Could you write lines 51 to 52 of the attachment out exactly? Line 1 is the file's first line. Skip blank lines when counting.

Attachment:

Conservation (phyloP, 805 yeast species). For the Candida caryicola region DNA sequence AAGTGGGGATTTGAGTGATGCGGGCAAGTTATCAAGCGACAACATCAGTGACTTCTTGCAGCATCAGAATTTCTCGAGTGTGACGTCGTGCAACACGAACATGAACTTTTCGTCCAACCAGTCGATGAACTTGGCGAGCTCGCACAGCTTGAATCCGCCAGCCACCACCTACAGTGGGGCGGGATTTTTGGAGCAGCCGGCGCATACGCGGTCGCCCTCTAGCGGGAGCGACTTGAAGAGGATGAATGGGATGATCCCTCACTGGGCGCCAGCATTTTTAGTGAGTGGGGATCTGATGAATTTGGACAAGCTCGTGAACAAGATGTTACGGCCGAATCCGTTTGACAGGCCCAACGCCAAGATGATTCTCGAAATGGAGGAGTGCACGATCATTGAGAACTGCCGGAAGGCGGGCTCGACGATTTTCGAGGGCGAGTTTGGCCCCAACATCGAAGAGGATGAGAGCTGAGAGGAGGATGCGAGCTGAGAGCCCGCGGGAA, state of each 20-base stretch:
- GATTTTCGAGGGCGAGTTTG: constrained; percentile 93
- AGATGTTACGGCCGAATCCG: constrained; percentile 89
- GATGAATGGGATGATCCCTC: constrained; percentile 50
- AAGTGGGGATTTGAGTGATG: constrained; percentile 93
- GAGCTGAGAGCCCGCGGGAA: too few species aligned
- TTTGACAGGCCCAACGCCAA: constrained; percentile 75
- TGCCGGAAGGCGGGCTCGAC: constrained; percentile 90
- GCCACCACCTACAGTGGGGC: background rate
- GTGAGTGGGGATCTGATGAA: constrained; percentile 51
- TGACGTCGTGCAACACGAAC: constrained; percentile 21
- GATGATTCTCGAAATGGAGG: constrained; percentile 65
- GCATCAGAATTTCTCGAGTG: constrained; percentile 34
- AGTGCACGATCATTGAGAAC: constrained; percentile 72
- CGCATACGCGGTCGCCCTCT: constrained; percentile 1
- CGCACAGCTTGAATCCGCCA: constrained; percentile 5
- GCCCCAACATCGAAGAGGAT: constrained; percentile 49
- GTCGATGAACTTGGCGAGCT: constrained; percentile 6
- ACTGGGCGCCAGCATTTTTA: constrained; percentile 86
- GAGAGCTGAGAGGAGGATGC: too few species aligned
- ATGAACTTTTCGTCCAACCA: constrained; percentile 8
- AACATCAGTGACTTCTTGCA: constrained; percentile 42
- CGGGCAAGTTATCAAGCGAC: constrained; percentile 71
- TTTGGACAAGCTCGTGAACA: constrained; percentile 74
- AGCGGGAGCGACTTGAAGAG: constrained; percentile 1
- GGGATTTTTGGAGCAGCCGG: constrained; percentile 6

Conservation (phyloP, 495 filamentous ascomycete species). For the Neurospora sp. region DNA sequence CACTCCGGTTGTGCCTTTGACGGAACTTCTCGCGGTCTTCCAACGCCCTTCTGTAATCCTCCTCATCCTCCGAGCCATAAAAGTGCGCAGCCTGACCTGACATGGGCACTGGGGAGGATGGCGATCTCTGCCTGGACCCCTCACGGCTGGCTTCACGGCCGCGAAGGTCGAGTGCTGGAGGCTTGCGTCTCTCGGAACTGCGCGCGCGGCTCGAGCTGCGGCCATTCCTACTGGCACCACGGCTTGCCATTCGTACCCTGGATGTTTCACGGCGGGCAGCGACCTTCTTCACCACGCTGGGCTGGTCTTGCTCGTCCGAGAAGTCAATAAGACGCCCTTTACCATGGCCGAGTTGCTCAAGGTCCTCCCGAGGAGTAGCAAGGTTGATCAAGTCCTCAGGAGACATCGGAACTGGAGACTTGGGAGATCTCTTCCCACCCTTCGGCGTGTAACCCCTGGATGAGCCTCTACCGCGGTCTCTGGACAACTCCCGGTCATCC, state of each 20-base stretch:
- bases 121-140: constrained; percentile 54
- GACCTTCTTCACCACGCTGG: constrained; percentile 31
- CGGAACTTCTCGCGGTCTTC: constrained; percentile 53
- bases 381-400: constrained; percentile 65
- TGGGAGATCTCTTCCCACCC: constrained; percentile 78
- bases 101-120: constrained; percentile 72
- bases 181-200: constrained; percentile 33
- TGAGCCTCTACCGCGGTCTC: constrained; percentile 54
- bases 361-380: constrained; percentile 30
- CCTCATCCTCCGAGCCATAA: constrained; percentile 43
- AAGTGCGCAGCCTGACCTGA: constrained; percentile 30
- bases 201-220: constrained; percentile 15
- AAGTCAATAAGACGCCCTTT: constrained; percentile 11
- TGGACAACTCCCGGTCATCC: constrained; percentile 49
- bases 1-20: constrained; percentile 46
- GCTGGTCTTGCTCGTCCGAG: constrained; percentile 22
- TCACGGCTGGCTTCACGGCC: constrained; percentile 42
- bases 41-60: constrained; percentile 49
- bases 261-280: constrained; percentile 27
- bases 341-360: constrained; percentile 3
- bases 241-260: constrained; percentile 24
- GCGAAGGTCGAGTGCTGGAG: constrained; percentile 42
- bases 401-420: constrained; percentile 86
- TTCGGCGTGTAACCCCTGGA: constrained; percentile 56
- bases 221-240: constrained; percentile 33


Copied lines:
- TTCGGCGTGTAACCCCTGGA: constrained; percentile 56
- bases 221-240: constrained; percentile 33